By Andrew Mitchell
The communities of Pemberton and Mt. Currie have never had any real organized little league baseball before, but that hasn’t stopped the newly created Pemberton Valley Little League Association from thinking big.
Starting next spring, league organizers will be setting the foundations for what they hope will become one of the top programs in the province. Before the first pitch is thrown, however, the league is working to ensure that the players will benefit from the best coaching and management available.
This weekend the PVLLA will host Al Herback and Al Price from the Little League Education Program, the leading instructors in North American for the past three decades.
“What we’re trying to do in Pemberton is to build a ball program among the best in the province,” said league coordinator John Burleson. “Is it going to happen in the first year? Probably not, but we do have a three-year plan and that’s to host a major national tournament in Pemberton by 2010 and compete in it.”
Proper coaching will be important from the start, as will be a strong commitment from players and the community. The league is also in the process of upgrading local ball fields to a higher standard with outfield fencing, proper dugouts, proper grass and dirt, and more. Fields at the community centre will remain primarily for slow pitch, but there will be regulation diamonds at Signal Hill Elementary School and in Mt. Currie.
“We’re not asking for money, we’ve got our own liability insurance,” explained Burleson. “We just want to renovate the (Signal Hill) field and make it into a legitimate ballpark.”
According to Burleson, little league baseball is in decline in the Sea to Sky corridor. In Whistler the baseball program only goes up to age 12, while the PVLLA is hoping to have teams for kids aged 5 to 18. The Squamish League is also rebuilding after losing an organizer, and does not offer programs for all ages. To boost their rosters the Pemberton teams will accept older kids from the corridor that don’t have a local team to join.
The Pemberton teams will play other teams throughout District Five, which includes North Vancouver and West Vancouver. That means a lot of travel at times, but Burleson says he has the support of parents and the community. As well, facing better teams will help bring local players up to a higher level.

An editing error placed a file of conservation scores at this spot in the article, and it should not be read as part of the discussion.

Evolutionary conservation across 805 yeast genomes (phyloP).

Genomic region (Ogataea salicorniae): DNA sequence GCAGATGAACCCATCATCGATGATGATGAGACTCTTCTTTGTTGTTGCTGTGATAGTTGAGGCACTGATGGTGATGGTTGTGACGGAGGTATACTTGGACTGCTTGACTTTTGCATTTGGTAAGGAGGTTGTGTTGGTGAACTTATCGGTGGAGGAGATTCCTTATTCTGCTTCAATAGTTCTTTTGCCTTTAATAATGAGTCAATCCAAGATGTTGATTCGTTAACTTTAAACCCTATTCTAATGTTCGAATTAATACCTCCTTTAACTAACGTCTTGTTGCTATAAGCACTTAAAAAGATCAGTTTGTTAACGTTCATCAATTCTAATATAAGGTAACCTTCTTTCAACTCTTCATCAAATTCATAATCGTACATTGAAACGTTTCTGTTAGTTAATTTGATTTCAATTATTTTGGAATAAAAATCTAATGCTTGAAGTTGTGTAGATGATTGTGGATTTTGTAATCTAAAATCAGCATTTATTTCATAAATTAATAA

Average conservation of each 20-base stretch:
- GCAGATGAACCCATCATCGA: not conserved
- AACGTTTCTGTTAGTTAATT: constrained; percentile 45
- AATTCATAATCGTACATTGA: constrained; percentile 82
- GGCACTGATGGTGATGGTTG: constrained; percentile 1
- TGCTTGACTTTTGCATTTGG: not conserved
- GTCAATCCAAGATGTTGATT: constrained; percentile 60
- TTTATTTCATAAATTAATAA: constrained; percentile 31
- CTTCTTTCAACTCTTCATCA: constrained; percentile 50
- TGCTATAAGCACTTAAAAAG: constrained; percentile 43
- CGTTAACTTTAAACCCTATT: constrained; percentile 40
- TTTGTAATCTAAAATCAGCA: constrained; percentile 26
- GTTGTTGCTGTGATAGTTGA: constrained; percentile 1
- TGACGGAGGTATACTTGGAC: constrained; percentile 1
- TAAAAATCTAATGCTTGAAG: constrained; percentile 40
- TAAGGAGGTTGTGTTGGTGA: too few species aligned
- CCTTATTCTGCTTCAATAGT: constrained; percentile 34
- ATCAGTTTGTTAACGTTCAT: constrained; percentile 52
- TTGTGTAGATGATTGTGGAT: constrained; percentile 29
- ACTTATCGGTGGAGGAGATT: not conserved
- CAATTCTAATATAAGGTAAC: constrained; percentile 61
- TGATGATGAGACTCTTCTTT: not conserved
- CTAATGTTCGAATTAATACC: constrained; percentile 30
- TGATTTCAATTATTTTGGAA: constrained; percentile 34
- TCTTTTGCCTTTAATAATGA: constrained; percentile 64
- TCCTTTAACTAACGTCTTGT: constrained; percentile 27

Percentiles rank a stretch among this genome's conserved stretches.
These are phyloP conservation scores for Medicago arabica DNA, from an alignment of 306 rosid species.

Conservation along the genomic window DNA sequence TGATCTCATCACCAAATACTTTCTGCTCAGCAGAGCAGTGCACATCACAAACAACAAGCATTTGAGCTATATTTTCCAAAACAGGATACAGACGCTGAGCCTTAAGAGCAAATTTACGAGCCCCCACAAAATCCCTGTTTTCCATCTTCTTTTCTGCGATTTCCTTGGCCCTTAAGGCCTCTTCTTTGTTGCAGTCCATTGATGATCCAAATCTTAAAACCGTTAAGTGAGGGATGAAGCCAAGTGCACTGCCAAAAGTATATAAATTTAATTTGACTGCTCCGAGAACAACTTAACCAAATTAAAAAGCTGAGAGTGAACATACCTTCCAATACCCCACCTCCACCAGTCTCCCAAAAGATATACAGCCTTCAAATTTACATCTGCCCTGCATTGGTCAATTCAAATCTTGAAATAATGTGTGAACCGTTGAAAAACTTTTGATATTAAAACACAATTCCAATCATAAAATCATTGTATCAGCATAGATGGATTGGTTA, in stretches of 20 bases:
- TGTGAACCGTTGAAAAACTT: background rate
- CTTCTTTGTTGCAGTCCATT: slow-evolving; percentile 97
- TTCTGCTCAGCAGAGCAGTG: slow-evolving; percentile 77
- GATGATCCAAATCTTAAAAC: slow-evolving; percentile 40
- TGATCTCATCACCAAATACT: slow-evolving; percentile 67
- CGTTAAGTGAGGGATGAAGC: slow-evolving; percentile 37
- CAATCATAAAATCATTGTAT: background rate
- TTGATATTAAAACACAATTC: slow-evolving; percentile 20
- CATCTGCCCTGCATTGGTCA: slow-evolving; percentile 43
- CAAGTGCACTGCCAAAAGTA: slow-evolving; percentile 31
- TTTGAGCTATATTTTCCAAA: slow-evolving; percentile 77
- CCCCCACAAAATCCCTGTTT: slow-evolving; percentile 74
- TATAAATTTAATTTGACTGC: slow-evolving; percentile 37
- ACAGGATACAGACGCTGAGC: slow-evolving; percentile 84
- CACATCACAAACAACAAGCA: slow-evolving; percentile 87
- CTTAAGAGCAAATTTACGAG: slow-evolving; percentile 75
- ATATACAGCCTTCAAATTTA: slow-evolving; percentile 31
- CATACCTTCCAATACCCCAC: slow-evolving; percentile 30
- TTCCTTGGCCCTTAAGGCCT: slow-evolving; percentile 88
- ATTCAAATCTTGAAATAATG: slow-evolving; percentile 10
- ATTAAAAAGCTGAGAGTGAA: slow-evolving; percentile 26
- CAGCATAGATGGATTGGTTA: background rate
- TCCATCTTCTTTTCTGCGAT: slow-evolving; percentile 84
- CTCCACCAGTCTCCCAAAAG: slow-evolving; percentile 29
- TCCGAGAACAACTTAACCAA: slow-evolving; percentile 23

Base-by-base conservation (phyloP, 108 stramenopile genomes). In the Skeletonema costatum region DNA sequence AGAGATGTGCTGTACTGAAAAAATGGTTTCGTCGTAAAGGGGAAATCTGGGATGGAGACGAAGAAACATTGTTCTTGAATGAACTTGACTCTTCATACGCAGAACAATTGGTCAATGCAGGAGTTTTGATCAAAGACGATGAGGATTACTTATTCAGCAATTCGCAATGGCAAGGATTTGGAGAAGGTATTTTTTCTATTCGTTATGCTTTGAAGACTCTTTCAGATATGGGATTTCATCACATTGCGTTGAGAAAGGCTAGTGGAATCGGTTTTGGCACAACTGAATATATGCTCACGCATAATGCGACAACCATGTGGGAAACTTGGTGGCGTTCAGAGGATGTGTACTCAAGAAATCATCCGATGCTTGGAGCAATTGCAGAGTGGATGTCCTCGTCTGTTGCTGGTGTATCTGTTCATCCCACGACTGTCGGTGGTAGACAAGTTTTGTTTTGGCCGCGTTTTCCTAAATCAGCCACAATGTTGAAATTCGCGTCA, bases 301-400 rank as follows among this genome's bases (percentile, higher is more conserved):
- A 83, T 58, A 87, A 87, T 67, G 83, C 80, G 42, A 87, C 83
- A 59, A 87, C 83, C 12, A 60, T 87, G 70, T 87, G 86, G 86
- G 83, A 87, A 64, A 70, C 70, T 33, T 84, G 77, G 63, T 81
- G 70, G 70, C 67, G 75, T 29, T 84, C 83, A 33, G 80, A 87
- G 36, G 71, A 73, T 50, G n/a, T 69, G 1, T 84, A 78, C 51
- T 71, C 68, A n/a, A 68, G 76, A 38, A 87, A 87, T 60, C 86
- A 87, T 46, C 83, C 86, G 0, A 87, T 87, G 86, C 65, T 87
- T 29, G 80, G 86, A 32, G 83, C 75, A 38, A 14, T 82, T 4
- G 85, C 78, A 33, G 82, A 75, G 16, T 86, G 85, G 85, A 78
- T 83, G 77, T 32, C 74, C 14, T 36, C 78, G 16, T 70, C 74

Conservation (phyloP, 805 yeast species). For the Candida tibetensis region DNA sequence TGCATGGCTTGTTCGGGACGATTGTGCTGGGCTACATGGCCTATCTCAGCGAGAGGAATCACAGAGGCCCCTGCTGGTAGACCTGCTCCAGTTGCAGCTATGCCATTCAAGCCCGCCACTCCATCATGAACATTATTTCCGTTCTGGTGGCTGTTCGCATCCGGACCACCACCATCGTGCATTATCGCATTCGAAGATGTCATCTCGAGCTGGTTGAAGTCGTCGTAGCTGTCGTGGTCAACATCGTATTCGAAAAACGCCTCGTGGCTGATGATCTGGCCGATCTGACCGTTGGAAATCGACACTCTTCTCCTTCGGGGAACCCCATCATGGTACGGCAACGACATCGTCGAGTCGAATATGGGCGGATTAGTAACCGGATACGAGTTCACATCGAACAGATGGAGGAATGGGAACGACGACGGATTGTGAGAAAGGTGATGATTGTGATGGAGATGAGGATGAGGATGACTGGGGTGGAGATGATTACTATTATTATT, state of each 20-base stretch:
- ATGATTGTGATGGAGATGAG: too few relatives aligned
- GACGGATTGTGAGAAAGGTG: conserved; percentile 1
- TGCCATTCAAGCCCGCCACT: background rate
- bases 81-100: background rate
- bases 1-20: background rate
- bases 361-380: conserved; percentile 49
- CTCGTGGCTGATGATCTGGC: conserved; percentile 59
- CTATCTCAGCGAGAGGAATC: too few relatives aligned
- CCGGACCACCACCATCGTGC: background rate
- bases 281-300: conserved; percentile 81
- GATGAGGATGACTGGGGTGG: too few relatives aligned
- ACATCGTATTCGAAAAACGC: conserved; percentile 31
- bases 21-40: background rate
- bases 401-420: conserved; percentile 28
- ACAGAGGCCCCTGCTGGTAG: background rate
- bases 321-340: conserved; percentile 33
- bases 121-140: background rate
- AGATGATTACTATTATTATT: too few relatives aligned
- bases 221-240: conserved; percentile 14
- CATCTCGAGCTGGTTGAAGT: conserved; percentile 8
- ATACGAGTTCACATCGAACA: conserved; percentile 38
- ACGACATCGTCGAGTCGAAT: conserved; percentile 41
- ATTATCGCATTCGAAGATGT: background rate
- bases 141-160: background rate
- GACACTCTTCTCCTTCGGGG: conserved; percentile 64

“There are a few kids there that are going to be superstars in a couple of years with the right coaching,” said Burleson.
Also, Pemberton has been invited to participate in tournaments in the Kamloops region, which has over 40 little league teams.
The goal, says Burleson, is to use baseball to mould youth.
“The goal we have is not just for kids to play baseball, we’re molding them for life,” said Burleson. “We’re teaching courage, loyalty, teamwork, and giving kids something to do as they get older. There’s no ball program at the high school, freshman through senior year… the only sports we offer are dragon boating, soccer, or basketball, and basketball isn’t where it should be at the high school level.”
All current and future little league coaches in the corridor are encouraged to attend the two day “Al and Al” clinic this weekend.
The Saturday, Sept. 23 clinic gets underway at Signal Hill Elementary School with registration at 8 a.m. The morning session will run from 8:30 a.m. to noon, and the afternoon session from 12:45 p.m. to 4:45 p.m.
On Sunday, registration is at 11:45 a.m., followed by a session from 12:15 p.m. to 4:45 p.m. Weather permitting there will also be a ball game from 5:15 p.m. to 6:30 p.m.
The cost is $25 for both days. Concession will be available for parents to buy lunch, and all participants are asked to bring a ball glove, bat and hat.
The goal is to spend as much time on the ball diamond as possible, but in the event of rain the clinics will move inside the Signal Hill gym.
Pre-registration, and more information on the PVLLA, is available at www.pvllbaseball.com.